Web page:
46 Great Opening Lines: 30

I am Patrick, a sinner, most unlearned, the least of all the faithful, and utterly despised by many.

Opening line of St Patrick’s Confession, translated from the Latin by Ludwig Bieler, 1950.

Today is St Patrick’s Day, 17th March, so I looked up St Patrick’s Confession and was surprised to learn in these very first words that he was ‘utterly despised’. And sad as this is, the worst is the last line: ‘This is my confession before I die.’

How hard his life must have been, to have reached its end and written a confession of faith that reveals he had spread good news but was despised, utterly despised. Still, this was Patrick’s belief about himself, and if he was so repugnant then his life story must have been rewritten to make a saint of him within 150 years, by the 7th century AD.

Mosaic of Saint Patrick by Russian artist, Boris Anrep, Cathedral of Christ the King, Mullingar, County Westmeath, Ireland

My interest is in the various translations of that first line. The following examples are available on the Internet, though undoubtedly there are many more. The words ‘utterly despised by many’ shocked me, for all I knew of St Patrick was that he did good deeds and was therefore, I assumed, liked. Yet we can all see the word ‘contempt’ glaring at us from within the original Latin phrase:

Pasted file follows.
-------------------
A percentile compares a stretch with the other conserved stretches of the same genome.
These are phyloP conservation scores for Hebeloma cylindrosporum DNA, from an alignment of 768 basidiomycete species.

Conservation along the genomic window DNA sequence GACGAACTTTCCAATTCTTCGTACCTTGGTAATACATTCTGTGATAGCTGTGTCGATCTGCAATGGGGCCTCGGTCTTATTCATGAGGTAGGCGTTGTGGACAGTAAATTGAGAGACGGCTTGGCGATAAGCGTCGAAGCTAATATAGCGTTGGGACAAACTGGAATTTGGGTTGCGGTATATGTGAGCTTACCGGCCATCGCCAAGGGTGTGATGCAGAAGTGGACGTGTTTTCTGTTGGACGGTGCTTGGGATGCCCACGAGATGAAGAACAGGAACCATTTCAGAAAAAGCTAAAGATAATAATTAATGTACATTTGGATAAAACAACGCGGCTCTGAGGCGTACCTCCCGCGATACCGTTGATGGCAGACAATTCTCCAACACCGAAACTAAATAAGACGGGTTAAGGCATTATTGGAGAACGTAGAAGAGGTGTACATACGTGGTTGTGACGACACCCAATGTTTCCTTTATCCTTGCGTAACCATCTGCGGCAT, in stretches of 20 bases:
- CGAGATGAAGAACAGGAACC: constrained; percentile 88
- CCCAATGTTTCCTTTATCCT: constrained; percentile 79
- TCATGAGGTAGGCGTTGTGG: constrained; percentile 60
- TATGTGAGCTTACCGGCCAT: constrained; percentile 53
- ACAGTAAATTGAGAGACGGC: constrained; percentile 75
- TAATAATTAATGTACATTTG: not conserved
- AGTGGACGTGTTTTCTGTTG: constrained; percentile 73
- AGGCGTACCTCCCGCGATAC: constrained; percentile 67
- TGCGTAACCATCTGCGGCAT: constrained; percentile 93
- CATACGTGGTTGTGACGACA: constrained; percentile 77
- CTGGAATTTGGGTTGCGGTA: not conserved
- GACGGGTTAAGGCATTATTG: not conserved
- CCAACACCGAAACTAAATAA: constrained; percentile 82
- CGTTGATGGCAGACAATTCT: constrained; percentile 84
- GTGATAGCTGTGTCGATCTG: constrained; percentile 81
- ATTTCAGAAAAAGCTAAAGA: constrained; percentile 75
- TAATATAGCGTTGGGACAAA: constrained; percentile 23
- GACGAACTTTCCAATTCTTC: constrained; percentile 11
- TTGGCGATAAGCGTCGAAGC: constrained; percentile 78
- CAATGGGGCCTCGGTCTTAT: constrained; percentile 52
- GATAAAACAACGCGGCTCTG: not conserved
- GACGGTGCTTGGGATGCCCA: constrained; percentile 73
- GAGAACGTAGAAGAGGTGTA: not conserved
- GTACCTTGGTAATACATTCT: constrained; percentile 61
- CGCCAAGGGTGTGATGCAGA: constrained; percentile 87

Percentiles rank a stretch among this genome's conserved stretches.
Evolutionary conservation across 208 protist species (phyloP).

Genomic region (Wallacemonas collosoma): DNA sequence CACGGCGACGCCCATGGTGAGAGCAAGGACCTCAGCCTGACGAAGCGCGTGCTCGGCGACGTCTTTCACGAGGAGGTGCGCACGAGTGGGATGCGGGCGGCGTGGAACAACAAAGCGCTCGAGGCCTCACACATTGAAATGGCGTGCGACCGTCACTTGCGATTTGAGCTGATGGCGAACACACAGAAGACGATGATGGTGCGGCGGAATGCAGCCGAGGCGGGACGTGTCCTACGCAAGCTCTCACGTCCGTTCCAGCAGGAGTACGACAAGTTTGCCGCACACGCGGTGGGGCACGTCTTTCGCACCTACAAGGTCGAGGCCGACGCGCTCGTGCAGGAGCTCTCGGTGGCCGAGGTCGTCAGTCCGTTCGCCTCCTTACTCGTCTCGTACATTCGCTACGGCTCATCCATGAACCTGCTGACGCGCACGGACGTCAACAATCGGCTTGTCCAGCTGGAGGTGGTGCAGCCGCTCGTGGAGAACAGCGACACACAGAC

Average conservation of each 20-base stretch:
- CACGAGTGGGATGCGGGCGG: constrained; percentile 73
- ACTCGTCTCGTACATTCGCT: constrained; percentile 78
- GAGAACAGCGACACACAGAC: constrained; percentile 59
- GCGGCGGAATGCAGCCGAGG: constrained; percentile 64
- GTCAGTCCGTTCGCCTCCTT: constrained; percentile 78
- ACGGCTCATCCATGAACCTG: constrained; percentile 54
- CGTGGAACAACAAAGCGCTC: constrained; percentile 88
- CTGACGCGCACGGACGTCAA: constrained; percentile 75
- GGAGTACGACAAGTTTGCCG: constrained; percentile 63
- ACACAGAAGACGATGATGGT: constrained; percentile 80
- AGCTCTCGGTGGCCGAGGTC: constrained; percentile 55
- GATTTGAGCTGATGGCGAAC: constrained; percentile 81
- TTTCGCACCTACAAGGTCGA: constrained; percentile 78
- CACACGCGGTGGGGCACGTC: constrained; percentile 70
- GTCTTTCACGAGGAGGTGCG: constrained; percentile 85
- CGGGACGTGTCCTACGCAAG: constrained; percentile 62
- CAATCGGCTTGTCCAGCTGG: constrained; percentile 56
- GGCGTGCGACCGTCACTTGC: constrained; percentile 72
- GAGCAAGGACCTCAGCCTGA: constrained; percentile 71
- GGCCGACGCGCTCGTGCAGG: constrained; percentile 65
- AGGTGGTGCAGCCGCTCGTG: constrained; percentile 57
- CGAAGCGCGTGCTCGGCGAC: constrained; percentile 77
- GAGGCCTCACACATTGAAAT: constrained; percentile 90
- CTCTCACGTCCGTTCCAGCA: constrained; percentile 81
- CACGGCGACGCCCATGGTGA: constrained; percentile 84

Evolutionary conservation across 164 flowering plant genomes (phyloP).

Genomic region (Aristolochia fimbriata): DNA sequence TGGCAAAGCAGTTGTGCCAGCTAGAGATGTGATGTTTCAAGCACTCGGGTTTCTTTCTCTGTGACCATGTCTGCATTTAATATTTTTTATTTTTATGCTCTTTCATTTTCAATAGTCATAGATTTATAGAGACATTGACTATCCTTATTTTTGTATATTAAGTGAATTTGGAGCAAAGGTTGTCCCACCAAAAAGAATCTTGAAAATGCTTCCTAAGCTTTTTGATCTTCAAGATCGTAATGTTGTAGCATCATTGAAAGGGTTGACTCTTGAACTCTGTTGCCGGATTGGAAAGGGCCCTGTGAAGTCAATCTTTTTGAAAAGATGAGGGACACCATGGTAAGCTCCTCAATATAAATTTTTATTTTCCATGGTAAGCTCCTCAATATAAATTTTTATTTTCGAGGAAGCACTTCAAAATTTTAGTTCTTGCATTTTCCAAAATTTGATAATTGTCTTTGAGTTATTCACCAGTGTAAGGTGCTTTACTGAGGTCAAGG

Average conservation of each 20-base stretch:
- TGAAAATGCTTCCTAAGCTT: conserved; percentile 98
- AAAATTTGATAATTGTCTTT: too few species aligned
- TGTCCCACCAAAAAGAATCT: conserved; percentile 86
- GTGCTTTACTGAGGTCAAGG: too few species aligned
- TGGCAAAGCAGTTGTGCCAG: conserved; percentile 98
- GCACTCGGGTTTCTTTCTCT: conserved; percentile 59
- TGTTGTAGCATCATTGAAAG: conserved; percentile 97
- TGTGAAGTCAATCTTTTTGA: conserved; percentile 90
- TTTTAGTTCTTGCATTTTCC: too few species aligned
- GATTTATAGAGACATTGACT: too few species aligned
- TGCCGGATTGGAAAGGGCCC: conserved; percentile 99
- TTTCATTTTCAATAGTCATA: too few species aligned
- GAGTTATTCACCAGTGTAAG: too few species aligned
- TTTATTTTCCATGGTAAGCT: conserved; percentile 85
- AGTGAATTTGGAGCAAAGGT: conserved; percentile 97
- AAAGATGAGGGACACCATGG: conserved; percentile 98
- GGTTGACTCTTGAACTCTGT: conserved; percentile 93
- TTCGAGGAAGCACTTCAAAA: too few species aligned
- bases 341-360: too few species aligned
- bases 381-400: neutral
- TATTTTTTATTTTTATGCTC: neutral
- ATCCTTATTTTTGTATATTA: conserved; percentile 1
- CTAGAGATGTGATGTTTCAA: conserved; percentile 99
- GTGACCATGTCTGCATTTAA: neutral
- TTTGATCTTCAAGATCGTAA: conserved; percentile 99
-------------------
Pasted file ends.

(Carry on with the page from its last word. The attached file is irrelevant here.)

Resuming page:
Ego Patricius peccator rusticissimus et minimus omnium fidelium et contemptibilissimus apud plurimos…

The other three translations I found did not have the same impact.

On www.confessio.ie, the English for contemptibilissimus apud plurimos is rendered ‘I am looked down upon by many.’ Simple and straightforward.

On www.whatsaiththescripture.com, it is ‘most contemptible to many’. Close to contemptibilissimus, but lacks the loathing of ‘despised’.

On bbc.co.uk/religion, it is ‘for many people I am the most contemptible’. Similar to the previous example but twice the words.

And of course there’s now Google: ‘in many contemptibilissimus’. Not very helpful.

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I never had a thing for St Patrick until, as a consequence of family history research last year, I met a first cousin once removed (i.e. my mother’s cousin), born on St Patrick’s Day, 17th March, daughter of an Irish Catholic. Her middle name is Patricia in honour of the saint. She’s 91 today! My own name is Patricia, and I too am the daughter of a Catholic mother who chose that name. I’m now wondering…